Tribal Tattoo Artist Visits GRAM

Backpiece tattoo designs by Leo Zulueta.

Leo Zulueta, the famed contemporary tribal tattoo artist, visited the Grand Rapids Art Museum this week for a lunch and learn in which he spoke about his decades-long career and the history of tribal tattoo art in Western society.

“Black Waves: The Tattoo Art of Leo Zulueta” has been on display at the GRAM since February. The career-spanning exhibit runs through Sunday, Aug. 27.

Zulueta, the son of Filipino-American parents, grew up in Hawaii and California, spending the first 13 years of his life in the former and most of the next several decades in the latter. Zulueta has spent the past 17 years living in the Ann Arbor area.

Tribal tattoo artists Leo Zulueta. He began his tattooing career in 1981 after nearly a decade studying tribal tattoos in Pacific Rim cultures.
Tribal tattoo artists Leo Zulueta. He began his tattooing career in 1981 after nearly a decade studying tribal tattoos in Pacific Rim cultures.

“I was actually born in Washington, D.C., because my dad was in the Navy,” Zulueta said. “I was raised in Hawaii (on the island of Oahu) until I was 13 and then we moved to California.”

Zulueta said it was during his time in California that he first became interested in the history of tribal tattooing. “I started looking at Native American dress and jewelry and that led into looking at different cultures, primarily South Pacific cultures, that were tattooed,” he said.

He was most influenced by the tribal tattooing of Borneo and the Marquesas Islands. “Definitely the work from Borneo and from the Marquesas Islands, because it was the heaviest and blackest of the tattooing.”

He said tribal tattooing in Borneo went hand-in-hand with the practice of headhunting, or the practice of taking an enemy’s head after killing him. “Basically, it was to advertise headhunting exploits,” Zulueta said. “If you were to get so many heads in a headhunting raid, then you obtain a certain tattoo.”

He said tattooing in the Marquesas Island culture was related to an individual’s warrior status or group status. “Generally, high standing meant more tattoos in both groups,” he said.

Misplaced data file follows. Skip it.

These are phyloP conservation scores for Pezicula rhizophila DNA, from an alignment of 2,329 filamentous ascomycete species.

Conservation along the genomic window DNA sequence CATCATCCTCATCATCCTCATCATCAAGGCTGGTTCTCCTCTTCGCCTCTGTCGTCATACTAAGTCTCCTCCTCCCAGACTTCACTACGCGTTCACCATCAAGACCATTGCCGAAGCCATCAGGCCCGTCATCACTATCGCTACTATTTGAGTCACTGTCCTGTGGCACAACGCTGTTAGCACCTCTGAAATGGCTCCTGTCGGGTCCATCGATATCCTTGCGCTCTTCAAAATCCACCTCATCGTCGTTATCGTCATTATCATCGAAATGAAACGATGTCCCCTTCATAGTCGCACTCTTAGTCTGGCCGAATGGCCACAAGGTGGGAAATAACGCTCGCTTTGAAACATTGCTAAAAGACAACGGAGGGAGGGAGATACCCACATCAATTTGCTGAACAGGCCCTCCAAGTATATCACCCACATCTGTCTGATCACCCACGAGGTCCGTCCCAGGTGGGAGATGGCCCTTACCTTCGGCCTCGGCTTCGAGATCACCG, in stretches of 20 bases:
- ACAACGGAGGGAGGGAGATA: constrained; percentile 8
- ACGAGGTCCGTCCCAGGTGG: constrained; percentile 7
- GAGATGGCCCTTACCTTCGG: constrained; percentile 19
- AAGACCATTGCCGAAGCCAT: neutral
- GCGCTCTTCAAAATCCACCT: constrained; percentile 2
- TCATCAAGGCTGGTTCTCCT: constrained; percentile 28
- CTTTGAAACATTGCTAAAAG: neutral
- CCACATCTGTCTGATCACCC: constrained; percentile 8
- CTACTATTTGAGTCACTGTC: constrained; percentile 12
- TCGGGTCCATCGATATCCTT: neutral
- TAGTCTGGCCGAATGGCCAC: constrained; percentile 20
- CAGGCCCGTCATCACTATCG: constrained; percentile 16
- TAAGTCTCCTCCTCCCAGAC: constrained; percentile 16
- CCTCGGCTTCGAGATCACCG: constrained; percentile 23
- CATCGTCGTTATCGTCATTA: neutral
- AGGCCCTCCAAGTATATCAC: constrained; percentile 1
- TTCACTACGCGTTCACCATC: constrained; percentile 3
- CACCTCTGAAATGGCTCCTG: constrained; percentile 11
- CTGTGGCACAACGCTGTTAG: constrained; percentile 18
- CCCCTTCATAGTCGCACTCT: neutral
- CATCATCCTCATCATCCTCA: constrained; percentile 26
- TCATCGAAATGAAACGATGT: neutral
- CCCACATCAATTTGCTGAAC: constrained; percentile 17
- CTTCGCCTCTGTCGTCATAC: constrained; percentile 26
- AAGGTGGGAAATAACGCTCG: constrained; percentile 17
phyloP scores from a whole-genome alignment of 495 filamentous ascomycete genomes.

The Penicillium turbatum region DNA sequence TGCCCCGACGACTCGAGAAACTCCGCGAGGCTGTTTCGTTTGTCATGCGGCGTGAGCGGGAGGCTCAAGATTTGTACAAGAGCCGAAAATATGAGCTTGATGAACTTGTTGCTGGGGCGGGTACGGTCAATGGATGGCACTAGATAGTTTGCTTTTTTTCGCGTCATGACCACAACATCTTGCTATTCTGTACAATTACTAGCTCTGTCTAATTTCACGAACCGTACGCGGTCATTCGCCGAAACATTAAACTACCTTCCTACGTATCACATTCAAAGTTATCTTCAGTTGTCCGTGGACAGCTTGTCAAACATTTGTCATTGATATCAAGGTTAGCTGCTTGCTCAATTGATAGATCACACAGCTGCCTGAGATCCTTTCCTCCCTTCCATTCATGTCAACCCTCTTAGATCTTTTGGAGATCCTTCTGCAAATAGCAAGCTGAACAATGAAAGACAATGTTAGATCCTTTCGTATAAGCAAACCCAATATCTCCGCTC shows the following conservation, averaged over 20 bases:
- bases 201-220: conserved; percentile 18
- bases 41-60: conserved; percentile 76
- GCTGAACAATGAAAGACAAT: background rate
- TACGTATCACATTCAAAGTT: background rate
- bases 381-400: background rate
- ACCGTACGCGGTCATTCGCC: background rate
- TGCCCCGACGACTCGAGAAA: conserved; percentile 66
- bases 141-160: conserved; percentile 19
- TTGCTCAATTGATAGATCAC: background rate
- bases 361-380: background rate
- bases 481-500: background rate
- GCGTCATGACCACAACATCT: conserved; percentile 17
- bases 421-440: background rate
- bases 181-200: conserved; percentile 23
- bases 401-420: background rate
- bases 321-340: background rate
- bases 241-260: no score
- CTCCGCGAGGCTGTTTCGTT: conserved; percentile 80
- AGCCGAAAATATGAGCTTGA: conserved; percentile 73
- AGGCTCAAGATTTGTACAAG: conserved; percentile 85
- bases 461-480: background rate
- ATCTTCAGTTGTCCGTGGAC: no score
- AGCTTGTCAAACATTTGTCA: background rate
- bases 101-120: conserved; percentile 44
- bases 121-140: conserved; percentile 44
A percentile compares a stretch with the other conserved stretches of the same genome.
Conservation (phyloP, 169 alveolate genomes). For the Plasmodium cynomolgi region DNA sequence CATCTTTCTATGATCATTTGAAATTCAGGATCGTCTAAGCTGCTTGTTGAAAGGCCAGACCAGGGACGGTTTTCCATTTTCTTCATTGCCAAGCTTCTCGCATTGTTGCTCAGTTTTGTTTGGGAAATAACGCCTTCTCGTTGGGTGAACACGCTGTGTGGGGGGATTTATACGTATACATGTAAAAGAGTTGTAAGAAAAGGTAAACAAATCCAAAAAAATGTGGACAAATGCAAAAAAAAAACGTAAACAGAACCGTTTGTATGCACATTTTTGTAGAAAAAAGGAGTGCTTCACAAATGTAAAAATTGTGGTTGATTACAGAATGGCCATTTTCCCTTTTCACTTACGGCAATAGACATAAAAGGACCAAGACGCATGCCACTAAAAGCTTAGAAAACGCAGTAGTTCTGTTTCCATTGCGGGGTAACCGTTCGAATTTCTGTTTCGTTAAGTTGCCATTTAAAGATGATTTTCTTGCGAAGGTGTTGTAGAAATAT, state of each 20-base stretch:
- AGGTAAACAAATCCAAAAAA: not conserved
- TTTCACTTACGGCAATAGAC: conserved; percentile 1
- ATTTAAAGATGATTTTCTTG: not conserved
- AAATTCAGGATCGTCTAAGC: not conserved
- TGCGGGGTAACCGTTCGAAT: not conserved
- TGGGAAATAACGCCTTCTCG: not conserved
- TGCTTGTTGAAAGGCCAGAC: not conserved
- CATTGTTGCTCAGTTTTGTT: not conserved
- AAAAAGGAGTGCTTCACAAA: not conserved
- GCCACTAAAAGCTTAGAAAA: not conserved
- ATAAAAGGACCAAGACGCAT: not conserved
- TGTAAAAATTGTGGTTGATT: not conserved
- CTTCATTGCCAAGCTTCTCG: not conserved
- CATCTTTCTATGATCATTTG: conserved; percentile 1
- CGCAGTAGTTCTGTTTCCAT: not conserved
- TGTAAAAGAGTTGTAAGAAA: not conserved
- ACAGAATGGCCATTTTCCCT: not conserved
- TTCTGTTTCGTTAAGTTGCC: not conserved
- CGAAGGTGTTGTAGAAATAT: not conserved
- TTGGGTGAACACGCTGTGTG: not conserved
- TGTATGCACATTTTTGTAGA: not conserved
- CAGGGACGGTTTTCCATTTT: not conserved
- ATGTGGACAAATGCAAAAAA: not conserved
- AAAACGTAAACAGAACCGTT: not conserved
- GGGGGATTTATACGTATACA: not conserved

Zulueta said before he became a tattoo artist, tribal tattooing had started to become present in the United States. “Several Peace Corps workers were coming back from Samoa with what was called the Peace Corps arm band, and that in turn inspired people outside of the area to look into the work.”

He added, “Places like California and Hawaii have large Polynesian, and particularly Samoan, populations, so the culture will flourish in those areas where there are more people living together outside of their countries.”

Zulueta has been credited with bringing tribal tattooing into the mainstream through his contemporary style, which he developed with encouragement from fellow tattoo artist and contemporary Don Ed Hardy.

Zulueta said contemporary Polynesian tribal tattooing really began to catch on within mainstream society in the 1990s, particularly within Hawaii and California’s beach culture.

Zulueta’s style pays homage to tribal tattoo history while creating unique designs that do not plagiarize on ancient cultures. “I definitely try not to directly copy a tattoo from an ancient culture, again as to not disrespect those designs and cultures. Our way of being influenced by the designs is not copying them directly and trying to have some sort of connection to the different cultures.

“For instance, I was asked to take up the Samoan hand tools by a Samoan artist, and I basically told him, at that time, it would be a difficult proposition for me to pick up a whole new art form, with the hand tools, and not only that, I didn’t feel it was my culture to do that,” he said. “The modern tattoo machine is my culture and not the ancient hand tools.”

Tattoo by Leo Zulueta.
Zulueta said he was particularly drawn to the tattoo designs of Borneo and the Marquesas Islands, which he described as the “heaviest and blackest” of the tattooing he was exploring. Tattoo by Leo Zulueta.

Zulueta said he will turn down requests if he feels he is not qualified culturally to produce the kind of work being requested or if there is someone from within the culture who he believes should be doing the work.

“When I tattooed in California, I oftentimes would be approached by American Samoans to get the traditional work, and I would tell them to go to a Samoan tattoo artist to get that,” he said. “They know the symbols and everything about it and I do not. I’ve finished some work — the artist is gone now — but I finished it in a contemporary way.”

He said trying to encourage individuals to have a personal connection to the culture of the tribal tattoos they are seeking — and tattoos in general — is important to him, but sometimes that can be challenging.

“One of the most trying things in the contemporary tattoo shop is a lot of people want to get a movie star’s tattoo, and we try to sway them against that because tattooing should be more personal than that,” he said.

Zulueta said as a former art student, he is extremely honored to have his work appear in the gallery setting. “It means a lot. I’m extremely honored that Ron (Platt, GRAM’s chief curator) asked me to have my show at GRAM,” he said.

If you are wondering, Zulueta has at least 20 tattoos covering his body, most of which he said are quite large. Many of his tattoos were done by his protégé, tattoo artist Rory Keating, who works at Guru Tattoo in San Diego.

*Photos courtesy of Grand Rapids Art Museum

1
like
0
love
0
haha
0
wow
0
sad
0
angry